Medical education has changed and will continue to change. When I did my medical school and residency training, there were no discussions about gender differences. No formal teaching on things like the social determinants of health. We were trained thoroughly in the medical model of health, but what we teach, practice, recommend and do as clinicians only affects about 10 to 20 percent of someone’s overall health. The other 80 to 90 percent is the social determinants. I am seeing this in school now — the newer generation of students, residents and physicians are more aware of the need to think more broadly than the traditional medical model. That means being aware of and acknowledging the gaps in health outcomes for patients and populations of patients.
As clinicians, once we’re aware of that gap, we need to commit to changing our knowledge, our attitudes and our behaviour as individuals. But there are also bigger structural organizational changes needed in the healthcare system. This is a discussion I’m having at conferences, and I am hopeful that change is coming. Even five years ago, I can’t think of a meeting where we would have had an open discussion like this on biases in the system.
Sham: There are trained urogynecologists in Canada who end up practising obstetrics and gynecology because they can’t make money doing urogynocology by itself. It’s drastically underfunded. On the patient side, we’ve talked to patients in semi-rural Ontario — not even fully rural areas — that have to wait 18 months to get conservative therapy. Not surgery, just conservative therapy. It makes me angry. I watched my grandmother go through this. It’s unacceptable. But outrage drives change.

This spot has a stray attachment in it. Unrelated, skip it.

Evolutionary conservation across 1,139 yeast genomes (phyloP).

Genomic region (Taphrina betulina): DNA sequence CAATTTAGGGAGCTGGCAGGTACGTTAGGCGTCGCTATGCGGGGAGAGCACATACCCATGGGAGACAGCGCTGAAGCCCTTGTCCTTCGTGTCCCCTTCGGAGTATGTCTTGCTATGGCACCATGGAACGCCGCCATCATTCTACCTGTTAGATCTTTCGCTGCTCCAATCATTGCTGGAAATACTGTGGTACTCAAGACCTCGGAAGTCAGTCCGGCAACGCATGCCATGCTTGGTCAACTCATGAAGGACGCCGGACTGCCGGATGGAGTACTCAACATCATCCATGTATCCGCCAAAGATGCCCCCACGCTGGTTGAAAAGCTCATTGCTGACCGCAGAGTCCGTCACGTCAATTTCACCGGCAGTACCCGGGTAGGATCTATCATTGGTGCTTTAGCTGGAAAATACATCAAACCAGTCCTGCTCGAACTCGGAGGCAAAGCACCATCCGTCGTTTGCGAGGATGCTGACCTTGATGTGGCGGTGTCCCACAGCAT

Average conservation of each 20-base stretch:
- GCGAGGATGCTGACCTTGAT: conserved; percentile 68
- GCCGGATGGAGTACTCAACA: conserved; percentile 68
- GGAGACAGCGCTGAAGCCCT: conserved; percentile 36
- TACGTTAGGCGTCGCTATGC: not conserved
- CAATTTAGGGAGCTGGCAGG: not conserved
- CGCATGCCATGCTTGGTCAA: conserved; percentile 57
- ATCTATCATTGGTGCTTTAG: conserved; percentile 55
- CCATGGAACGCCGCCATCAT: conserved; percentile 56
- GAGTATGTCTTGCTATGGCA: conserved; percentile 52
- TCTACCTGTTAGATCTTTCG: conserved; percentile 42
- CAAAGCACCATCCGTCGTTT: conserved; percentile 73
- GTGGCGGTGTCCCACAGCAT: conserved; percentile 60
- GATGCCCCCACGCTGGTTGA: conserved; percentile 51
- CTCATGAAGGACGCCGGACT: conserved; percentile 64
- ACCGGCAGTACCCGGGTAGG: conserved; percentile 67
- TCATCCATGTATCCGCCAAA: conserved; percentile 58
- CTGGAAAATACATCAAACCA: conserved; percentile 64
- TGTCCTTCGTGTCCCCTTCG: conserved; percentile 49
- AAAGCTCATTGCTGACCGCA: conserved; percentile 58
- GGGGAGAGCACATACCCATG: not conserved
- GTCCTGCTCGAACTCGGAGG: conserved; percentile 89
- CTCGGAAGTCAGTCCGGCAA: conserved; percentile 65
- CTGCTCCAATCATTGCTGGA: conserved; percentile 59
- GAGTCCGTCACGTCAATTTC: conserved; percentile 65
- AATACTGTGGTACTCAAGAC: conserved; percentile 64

Olusanmi: It’s pretty difficult to just go through a general practitioner to an OBGYN. For example, a young woman has pain and is told to just get some painkillers and go on the pill. I find it astonishing that this wouldn’t be passed on to someone who looks into what’s behind the pain. With young women, the general practitioner should immediately pass that on to a female general practitioner or, ideally, to an OBGYN. I’m not sure if we just need rules for that or just a general understanding, because for me, it’s so clear. Hopefully we don’t need a law because it’s easy and doable.